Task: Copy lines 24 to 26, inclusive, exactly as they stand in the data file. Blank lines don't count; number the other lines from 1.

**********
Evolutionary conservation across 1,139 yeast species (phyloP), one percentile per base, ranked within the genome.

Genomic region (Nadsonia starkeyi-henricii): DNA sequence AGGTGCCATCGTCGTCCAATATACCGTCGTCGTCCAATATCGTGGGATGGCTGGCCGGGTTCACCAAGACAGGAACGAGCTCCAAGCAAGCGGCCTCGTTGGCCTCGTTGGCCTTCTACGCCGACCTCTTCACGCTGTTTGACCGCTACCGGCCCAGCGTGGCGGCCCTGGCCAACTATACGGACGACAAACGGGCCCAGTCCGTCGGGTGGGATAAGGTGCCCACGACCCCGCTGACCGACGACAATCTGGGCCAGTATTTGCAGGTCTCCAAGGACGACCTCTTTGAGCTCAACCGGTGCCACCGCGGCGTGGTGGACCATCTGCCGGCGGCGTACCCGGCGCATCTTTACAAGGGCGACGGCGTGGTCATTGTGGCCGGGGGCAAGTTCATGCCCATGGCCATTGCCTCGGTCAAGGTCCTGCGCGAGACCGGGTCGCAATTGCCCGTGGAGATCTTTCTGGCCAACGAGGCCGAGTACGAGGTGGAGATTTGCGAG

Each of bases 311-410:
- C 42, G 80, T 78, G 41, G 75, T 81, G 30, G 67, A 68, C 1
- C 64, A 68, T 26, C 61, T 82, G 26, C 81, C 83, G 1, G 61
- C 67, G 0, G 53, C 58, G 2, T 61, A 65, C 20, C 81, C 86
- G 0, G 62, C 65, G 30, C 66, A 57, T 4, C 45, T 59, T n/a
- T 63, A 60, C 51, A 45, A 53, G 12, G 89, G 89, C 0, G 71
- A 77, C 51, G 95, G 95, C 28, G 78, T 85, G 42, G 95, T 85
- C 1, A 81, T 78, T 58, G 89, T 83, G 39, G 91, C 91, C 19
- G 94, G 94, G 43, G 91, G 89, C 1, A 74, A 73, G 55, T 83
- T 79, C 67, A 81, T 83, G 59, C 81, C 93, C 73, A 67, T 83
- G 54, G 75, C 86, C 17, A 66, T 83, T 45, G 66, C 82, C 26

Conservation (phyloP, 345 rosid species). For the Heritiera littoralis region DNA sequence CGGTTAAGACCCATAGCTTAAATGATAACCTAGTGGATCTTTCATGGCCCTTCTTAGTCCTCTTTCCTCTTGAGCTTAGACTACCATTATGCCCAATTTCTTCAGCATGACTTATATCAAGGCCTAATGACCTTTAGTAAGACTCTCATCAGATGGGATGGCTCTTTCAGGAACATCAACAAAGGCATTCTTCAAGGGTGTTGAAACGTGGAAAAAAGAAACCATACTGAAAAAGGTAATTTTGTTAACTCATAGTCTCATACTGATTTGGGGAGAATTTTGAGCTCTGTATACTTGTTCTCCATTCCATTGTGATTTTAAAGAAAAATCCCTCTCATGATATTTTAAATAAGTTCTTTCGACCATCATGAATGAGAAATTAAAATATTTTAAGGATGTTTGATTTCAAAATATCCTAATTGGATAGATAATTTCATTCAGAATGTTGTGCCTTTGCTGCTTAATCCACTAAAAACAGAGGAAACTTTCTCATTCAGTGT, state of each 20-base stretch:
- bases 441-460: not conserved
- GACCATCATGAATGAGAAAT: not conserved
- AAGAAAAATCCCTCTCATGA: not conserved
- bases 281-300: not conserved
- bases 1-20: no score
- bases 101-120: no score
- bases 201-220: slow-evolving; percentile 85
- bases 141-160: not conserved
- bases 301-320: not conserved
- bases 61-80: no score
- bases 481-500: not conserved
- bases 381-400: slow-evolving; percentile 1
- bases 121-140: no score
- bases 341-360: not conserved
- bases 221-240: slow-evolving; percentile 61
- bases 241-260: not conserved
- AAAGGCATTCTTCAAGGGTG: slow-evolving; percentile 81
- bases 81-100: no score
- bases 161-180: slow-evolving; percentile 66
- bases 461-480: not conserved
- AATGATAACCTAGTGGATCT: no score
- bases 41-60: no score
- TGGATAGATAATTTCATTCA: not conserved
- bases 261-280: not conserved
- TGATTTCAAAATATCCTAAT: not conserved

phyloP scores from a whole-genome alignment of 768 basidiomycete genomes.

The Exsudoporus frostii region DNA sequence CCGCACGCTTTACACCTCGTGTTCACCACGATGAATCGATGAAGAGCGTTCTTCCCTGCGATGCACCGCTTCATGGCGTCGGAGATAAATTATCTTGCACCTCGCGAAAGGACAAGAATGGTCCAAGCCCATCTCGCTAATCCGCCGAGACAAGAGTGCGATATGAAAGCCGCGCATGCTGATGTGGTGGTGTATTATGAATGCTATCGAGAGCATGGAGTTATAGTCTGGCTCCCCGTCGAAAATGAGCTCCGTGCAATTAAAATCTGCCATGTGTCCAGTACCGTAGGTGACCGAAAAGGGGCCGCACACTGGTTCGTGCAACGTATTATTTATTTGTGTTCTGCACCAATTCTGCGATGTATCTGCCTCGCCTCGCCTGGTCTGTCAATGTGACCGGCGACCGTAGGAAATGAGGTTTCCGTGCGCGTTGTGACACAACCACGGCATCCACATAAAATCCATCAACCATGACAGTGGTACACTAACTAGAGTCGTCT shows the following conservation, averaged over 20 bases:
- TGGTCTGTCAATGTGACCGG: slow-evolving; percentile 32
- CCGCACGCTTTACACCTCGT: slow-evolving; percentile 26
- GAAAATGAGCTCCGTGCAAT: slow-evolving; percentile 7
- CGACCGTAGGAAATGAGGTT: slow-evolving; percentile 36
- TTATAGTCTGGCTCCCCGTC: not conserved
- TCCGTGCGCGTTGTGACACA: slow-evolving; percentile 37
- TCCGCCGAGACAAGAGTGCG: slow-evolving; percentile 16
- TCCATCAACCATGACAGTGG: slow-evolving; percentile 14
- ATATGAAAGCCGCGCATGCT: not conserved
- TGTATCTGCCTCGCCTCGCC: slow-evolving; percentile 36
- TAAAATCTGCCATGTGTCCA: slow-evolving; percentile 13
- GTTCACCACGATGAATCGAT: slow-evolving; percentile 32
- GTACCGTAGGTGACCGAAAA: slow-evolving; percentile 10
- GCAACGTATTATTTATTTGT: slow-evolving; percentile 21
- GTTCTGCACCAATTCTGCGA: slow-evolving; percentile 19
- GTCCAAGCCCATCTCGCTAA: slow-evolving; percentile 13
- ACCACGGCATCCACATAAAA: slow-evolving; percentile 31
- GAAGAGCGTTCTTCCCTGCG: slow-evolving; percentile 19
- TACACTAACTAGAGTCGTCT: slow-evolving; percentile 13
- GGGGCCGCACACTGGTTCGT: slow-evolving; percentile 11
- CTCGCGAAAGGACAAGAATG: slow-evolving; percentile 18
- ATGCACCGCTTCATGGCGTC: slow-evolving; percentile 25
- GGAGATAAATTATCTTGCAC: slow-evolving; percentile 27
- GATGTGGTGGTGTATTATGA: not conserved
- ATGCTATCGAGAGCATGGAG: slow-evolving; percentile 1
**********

- bases 61-80: no score
- bases 481-500: not conserved
- bases 381-400: slow-evolving; percentile 1